To keep things simple, let's imagine everyone uses digits as their passwords.
If everyone uses 8 digits as their password, that's 100,000,000 possibilities. If you're trying to break the system, you need to hash all those possibilities. If you have a "hash of hash of hash", you still just need to hash those 100,000,000 possibilities - just in a slightly more complicated way.
Now let's pretend we have a 4 digit salt as well. Now, instead of 100,000,000 possibilities there are 1,000,000,000,000... we've given a potential attacker 10,000 times the work to do, instead of just 3 times as much work to do.
Basically, think of a salt as a way of artificially making everyone's password longer, and thus extending the space that a dictionary attack has to work on.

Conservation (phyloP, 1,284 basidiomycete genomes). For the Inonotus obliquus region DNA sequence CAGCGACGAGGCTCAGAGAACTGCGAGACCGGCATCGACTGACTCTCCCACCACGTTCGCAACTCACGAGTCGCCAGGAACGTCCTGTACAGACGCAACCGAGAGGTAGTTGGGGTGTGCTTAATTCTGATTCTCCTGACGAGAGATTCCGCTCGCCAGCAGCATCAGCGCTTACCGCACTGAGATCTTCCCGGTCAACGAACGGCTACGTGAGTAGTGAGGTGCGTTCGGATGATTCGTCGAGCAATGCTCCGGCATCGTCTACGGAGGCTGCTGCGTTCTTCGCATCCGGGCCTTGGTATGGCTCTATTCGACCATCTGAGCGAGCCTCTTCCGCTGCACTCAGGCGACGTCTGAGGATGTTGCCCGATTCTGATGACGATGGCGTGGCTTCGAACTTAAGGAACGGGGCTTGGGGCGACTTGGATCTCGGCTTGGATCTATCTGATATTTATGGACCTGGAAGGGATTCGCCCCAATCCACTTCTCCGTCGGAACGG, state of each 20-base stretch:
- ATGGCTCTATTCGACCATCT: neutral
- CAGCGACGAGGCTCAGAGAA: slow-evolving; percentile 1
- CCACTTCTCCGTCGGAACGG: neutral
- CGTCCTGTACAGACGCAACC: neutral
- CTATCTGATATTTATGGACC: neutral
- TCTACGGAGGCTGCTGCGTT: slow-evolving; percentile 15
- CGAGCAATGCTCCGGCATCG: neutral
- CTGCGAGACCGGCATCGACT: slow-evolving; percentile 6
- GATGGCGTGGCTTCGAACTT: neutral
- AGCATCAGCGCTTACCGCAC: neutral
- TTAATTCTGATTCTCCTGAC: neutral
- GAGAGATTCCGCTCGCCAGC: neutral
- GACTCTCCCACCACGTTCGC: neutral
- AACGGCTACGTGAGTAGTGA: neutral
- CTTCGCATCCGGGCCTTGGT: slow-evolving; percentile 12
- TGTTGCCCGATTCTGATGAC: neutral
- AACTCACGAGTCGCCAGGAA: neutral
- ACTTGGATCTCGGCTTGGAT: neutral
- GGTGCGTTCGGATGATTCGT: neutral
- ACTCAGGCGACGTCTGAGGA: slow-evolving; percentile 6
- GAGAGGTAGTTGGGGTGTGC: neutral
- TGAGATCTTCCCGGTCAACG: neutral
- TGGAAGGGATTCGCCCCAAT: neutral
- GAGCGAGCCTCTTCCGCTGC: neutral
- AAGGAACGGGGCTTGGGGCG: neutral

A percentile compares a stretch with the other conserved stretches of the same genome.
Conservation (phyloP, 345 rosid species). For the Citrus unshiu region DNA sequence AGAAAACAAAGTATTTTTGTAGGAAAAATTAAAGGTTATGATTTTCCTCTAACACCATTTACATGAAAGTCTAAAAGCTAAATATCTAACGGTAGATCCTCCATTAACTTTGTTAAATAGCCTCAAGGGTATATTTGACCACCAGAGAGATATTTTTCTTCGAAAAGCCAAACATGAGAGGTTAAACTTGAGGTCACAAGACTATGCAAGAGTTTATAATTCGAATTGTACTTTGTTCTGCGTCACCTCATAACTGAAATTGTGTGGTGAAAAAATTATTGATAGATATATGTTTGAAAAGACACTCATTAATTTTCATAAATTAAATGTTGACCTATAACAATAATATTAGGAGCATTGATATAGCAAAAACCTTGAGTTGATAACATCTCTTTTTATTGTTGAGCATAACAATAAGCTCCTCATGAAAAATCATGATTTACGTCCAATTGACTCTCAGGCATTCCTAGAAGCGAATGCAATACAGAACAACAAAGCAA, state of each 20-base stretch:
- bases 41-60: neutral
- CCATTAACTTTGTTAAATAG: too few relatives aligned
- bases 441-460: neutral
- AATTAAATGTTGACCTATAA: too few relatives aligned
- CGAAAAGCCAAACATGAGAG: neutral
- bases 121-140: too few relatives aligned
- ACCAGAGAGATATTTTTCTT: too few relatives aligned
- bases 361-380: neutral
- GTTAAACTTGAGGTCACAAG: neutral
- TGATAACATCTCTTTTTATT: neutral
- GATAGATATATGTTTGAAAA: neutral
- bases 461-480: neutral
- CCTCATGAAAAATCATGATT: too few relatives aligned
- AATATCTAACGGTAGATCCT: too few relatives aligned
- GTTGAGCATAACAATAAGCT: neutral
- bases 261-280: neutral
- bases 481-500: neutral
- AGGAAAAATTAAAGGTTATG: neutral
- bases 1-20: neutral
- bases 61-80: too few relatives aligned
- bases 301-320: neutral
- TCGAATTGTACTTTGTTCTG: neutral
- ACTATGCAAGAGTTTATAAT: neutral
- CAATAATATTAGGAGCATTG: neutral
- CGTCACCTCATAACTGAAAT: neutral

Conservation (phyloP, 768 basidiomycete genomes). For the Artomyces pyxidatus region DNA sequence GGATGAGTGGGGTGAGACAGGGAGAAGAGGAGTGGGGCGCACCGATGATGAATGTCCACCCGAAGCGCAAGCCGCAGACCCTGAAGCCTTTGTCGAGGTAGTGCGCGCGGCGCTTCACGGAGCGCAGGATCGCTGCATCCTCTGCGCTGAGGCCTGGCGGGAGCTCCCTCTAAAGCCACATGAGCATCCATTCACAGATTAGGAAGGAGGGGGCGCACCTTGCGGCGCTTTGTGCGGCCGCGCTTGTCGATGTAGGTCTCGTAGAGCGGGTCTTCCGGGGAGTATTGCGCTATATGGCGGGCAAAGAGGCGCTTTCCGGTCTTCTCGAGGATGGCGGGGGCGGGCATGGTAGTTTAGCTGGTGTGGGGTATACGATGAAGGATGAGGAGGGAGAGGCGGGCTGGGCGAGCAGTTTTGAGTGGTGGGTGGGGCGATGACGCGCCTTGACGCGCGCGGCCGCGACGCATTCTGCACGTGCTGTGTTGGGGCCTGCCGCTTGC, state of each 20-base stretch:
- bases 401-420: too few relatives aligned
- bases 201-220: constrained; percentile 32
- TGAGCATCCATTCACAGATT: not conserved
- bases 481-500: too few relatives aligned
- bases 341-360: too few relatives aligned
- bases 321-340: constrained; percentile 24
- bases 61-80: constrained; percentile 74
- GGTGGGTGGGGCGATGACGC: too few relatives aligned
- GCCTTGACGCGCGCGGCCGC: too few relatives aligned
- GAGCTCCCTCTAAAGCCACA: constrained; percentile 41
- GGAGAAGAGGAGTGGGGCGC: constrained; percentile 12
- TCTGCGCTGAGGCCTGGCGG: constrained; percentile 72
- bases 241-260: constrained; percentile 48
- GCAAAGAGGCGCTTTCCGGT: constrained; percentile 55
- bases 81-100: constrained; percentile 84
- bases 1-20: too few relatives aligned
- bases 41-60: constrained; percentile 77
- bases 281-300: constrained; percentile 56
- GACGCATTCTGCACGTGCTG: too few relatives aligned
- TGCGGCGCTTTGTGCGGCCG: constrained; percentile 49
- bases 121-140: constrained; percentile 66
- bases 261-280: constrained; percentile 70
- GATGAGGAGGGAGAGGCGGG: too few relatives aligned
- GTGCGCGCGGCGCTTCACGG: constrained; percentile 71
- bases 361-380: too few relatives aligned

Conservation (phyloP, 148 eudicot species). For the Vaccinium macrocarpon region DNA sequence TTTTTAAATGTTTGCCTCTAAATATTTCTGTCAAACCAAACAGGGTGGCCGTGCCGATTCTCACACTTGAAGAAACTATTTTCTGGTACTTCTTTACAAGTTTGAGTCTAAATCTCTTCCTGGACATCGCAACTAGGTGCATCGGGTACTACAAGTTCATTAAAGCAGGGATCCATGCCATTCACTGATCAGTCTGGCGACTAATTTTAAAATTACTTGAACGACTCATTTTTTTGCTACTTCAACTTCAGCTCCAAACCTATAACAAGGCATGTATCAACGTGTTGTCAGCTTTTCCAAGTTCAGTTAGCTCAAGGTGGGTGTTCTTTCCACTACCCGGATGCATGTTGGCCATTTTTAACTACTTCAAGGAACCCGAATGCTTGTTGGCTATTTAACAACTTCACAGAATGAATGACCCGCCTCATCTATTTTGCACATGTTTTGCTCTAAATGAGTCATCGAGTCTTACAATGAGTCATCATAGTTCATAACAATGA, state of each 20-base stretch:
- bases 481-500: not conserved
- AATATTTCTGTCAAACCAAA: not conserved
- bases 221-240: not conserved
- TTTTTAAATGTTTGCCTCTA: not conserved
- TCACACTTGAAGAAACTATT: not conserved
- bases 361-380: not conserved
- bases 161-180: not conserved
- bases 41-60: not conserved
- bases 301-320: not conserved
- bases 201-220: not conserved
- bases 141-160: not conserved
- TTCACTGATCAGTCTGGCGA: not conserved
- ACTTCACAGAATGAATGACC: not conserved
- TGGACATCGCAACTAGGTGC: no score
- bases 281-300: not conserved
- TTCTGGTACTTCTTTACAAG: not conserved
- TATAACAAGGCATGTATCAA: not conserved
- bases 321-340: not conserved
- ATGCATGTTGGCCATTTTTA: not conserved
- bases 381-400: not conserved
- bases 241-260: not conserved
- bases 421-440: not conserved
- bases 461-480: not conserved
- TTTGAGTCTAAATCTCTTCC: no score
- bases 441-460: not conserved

EDIT: Just to be clear, given that the salt is provided in plain-text as well, you would still only have 100,000,000 possibilities to try to attack any one hash. However, it means that after trying those possibilities for one password, the attacker wouldn't have any useful information for attacking another password. Without a salt, an attacker could create a dictionary of 100,000,000 possibilities and then know all the passwords in a database, given only their hashes. In other words, salts help to prevent bulk attacks. They also mean that you can't pregenerate the dictionary: in order to attack a single password effectively, you have to know the salt beforehand. Without a salt, you could compute the hash of every possible password before you get access to the hashes themselves.